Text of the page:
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ERIC Number: EJ1116476
Record Type: Journal
Publication Date: 2016-Dec
Pages: 13
Abstractor: As Provided
ISSN: ISSN-1053-1890
Meta-Analysis of Treatment Outcomes Measured by the Y-OQ and Y-OQ-SR Comparing Wilderness and Non-Wilderness Treatment Programs
Gillis, Harold L.; Speelman, Elizabeth; Linville, Noelle; Bailey, Emily; Kalle, Ashley; Oglesbee, Nathan; Sandlin, James; Thompson, Lauren; Jensen, Jennifer
Child & Youth Care Forum, v45 n6 p851-863 Dec 2016
Background: Monitoring youth treatments requires outcome instruments sensitive to change. The Y-OQ and the Y-OQ-SR measure behavioral change during psychological treatment. Objective: The focus of this study was to compare treatment progress of youth in studies using the Youth Outcome Questionnaire (YOQ) or the Youth Outcome Questionnaire Self Report (YOQSR) in wilderness and non-wilderness treatment programs. Methods: Seventy-six manuscripts were examined. Inclusion criteria were (a) contained a version of the YOQ, (b) implemented mental health treatment, (c) contained sufficient data to obtain an effect size, and (d) had at least two data points (e.g., intake and termination). The final number of studies included for the Y-OQ was 15 and for the Y-OQ-SR was 11. Results: Random effects model results, for studies using the YOQ, indicated a large (Cohen in "Psychol Bull" 112(1):155, 1992) effect size (g = 0.98, 95 % CIs [0.71, 1.26]). The YOQ-SR results also indicated a large effect size (g = 0.80, 95 % CIs [0.63, 0.96]). Treatment setting demonstrated a difference between wilderness and non-wilderness programs. For the Y-OQ (parent/guardian observation) effect sizes were higher for wilderness programs Q[subscript between] = 91.82, df = 1, p < 0.001 and for the Y-OQ-SR (adolescent's self report) effect sizes were higher for non-wilderness programs Q[subscript between] = 8.62, df = 1, p = 0.003. Conclusions: Treatment programs for youth using the Y-OQ and Y-OQ-SR to measure behavioral change, are indicating strong and positive effects from pre to post testing. Clinicians should consider routinely monitoring progress of their clients to better understand changes between pre and post testing.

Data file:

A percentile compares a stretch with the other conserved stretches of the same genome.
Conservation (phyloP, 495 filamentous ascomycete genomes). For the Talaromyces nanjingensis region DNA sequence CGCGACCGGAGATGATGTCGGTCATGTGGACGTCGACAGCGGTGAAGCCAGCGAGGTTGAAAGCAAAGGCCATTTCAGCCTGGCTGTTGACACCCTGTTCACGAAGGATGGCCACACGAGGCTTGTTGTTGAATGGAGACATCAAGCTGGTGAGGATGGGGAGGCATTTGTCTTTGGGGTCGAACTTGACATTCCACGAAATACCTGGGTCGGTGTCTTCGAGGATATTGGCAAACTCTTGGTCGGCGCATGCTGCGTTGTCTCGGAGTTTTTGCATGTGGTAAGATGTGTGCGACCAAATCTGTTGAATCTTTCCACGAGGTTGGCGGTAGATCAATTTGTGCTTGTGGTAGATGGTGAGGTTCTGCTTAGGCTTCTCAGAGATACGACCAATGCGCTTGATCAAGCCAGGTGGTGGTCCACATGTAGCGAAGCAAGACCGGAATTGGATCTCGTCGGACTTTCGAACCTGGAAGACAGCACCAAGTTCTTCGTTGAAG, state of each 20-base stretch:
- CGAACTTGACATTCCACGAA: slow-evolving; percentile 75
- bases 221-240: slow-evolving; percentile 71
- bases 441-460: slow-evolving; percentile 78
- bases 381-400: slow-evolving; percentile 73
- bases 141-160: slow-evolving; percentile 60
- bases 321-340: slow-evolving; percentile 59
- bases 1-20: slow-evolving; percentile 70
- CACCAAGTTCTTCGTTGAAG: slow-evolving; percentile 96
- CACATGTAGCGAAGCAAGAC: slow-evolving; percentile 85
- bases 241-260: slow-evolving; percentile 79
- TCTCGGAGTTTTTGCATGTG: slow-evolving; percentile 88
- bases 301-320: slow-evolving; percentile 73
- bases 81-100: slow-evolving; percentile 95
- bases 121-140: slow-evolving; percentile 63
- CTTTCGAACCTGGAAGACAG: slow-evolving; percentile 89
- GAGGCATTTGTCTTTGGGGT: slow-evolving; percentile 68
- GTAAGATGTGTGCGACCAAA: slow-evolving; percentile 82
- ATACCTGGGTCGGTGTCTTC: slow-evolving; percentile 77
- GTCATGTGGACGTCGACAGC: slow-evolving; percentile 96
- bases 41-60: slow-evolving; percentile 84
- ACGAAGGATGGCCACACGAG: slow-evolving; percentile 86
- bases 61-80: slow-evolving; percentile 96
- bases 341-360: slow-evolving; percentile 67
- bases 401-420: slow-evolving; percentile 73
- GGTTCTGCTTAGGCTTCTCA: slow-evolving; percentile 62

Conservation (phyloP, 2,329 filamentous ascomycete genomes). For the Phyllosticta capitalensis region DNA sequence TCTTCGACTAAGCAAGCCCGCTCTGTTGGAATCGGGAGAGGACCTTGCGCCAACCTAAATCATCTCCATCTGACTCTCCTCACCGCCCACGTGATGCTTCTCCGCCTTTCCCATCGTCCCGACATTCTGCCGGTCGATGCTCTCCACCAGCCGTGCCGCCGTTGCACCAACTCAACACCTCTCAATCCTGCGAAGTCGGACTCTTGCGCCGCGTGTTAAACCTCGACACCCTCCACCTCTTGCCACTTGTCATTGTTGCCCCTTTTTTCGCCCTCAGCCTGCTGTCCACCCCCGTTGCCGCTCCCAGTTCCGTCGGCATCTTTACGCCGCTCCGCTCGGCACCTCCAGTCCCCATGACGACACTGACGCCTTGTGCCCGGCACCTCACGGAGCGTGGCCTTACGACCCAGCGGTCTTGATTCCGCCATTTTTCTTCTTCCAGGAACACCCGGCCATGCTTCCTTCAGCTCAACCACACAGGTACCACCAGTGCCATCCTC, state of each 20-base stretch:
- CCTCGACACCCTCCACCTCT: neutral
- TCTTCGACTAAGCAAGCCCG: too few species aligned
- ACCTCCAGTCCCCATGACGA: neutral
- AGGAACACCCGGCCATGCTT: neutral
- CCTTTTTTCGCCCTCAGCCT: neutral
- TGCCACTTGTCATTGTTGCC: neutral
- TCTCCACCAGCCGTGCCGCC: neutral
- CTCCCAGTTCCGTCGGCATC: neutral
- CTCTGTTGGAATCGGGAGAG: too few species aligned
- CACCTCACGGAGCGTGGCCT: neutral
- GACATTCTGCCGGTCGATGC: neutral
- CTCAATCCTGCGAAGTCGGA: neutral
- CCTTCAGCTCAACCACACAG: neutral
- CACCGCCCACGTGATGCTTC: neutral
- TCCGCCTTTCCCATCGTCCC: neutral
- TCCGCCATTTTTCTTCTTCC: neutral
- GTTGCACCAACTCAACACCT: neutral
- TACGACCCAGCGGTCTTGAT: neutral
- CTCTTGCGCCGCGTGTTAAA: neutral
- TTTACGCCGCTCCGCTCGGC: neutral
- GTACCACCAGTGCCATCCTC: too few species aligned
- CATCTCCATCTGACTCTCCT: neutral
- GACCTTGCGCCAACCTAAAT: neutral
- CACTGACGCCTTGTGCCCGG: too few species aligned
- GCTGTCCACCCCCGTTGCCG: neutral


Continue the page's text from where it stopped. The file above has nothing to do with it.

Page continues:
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Publication Type: Journal Articles; Reports - Research
Education Level: N/A
Audience: N/A
Language: English
Sponsor: N/A
Authoring Institution: N/A
Grant or Contract Numbers: N/A